Public Health issues warning for Vancouver Lake due to elevated toxin levels

Clark County Public Health issues warning advisory at Vancouver Lake due to elevated levels of cyanotoxins from harmful algae, posing health risks for people and small pets. The warning advisory at Lacamas Lake also remains in place.
Clark County Public Health issues warning advisory at Vancouver Lake due to elevated levels of cyanotoxins from harmful algae, posing health risks for people and small pets. The warning advisory at Lacamas Lake also remains in place. File photo.

The warning advisory at Lacamas Lake also remains in place

VANCOUVER – Clark County Public Health has issued a warning advisory at Vancouver Lake due to elevated levels of cyanotoxins from harmful algae. The warning advisory at Lacamas Lake also remains in place.

Public Health has been monitoring harmful algal blooms at Vancouver Lake since early July. Results from water samples taken from the lake on Monday revealed cyanotoxins above the threshold levels recommended by the Washington Department of Health. Warning signs are being placed at public access points at the lake. 

Public Health issued a warning advisory for Lacamas Lake on July 7. Results from water samples taken from Lacamas Lake on Monday indicated toxin levels remain elevated at the lake.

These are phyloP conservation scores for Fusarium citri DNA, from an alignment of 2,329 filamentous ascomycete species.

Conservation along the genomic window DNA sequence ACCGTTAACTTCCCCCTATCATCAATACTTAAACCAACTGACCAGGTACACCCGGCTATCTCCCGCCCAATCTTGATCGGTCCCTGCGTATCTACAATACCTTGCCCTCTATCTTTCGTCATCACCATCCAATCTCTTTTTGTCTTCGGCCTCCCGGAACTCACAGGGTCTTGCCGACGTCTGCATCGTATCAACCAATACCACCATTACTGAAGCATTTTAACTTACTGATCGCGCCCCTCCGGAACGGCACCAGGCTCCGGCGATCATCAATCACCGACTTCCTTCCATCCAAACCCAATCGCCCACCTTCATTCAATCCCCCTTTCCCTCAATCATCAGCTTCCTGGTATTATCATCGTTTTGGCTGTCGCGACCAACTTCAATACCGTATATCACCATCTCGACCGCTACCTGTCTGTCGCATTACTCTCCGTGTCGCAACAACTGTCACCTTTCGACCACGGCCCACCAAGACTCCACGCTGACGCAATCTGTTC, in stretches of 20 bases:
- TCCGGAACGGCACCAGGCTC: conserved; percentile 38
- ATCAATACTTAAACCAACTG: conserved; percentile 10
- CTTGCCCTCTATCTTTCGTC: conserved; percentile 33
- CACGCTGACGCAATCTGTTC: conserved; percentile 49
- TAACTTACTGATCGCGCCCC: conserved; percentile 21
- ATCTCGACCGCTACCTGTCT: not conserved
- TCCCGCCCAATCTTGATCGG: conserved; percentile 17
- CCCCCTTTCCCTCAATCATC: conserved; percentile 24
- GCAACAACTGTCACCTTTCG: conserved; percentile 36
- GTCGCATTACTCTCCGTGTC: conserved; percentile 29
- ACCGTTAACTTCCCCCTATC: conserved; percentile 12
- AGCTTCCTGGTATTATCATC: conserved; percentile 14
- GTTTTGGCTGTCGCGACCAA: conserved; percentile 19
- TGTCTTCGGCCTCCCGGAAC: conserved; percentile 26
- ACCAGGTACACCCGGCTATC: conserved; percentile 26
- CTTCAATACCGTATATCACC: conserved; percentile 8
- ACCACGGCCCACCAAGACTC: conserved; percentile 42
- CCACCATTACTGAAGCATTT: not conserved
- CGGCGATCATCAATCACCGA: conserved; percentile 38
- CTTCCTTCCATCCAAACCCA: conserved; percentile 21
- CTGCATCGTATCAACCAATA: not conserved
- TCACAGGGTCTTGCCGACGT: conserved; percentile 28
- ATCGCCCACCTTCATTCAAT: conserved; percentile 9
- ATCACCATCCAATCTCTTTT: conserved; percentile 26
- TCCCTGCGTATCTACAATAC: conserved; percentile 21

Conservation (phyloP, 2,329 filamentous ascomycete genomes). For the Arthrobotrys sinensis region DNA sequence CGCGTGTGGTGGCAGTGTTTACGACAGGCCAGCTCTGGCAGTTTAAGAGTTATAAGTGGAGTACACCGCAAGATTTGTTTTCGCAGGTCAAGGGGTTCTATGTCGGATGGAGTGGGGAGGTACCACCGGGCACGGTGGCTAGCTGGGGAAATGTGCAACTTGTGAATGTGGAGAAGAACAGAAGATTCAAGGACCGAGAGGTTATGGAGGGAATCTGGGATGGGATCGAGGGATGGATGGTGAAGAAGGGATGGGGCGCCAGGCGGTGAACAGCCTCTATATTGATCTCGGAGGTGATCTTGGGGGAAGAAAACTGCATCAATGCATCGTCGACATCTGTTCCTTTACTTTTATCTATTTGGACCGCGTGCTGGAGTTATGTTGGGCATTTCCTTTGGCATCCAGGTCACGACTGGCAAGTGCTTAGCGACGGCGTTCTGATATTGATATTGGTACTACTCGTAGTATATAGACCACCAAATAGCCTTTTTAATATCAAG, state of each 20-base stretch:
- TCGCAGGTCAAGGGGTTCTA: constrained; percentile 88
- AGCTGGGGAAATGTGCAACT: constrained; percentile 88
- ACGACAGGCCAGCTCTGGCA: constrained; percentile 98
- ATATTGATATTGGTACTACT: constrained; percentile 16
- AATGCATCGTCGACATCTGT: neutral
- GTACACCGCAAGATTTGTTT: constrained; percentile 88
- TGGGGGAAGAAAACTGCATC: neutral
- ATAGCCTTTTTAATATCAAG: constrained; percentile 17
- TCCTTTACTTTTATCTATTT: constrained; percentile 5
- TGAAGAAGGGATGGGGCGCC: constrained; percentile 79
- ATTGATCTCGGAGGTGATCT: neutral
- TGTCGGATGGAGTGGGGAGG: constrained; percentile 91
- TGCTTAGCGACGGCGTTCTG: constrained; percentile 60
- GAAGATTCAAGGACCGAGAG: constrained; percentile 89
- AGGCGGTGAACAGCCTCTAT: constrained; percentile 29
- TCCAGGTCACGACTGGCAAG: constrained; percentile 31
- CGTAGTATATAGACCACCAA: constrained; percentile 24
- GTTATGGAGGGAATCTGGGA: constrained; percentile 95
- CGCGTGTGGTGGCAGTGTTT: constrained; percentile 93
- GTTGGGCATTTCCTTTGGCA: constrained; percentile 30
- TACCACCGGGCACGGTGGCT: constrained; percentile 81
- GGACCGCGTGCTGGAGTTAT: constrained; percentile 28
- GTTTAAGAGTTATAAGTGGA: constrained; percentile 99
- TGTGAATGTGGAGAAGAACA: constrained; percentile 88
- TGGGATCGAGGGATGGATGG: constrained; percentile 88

Cyanotoxins can be harmful to people, especially young children, and deadly for small pets that drink the water. When a warning advisory is in place, health officials recommend:

  • No swimming or water skiing.
  • No water contact for animals.
  • Avoiding areas of scum when using motorized boats, paddle boarding, kayaking or canoeing.
  • No drinking lake water.
  • Cleaning fish well and discarding organs.

Public Health will continue to monitor Vancouver and Lacamas lakes and, while blooms are present, take weekly water samples to test toxin levels. Signs will be updated as conditions change.

Vancouver Lake Regional Park and Heritage Park remain open. Water in park restrooms and shelters is not affected by lake water and remains safe to drink.

Harmful algal blooms can pose a significant health risk if the cyanobacteria or toxins are ingested, inhaled or contact skin. Inhaled bacteria or toxins could cause wheezing, coughing, chest tightness and shortness of breath. Skin contact could lead to rash, itching, blisters and eye irritation.

If water with cyanotoxins is accidentally swallowed, symptoms could include abdominal pain, diarrhea, vomiting, numbness of the lips, tingling in fingers and toes, and dizziness.

Additional information about harmful algal blooms and current advisories are posted on the Public Health public beach website. To report algal blooms in other bodies of water, visit the Public Health website.

Information provided by Clark Co. WA Communications.


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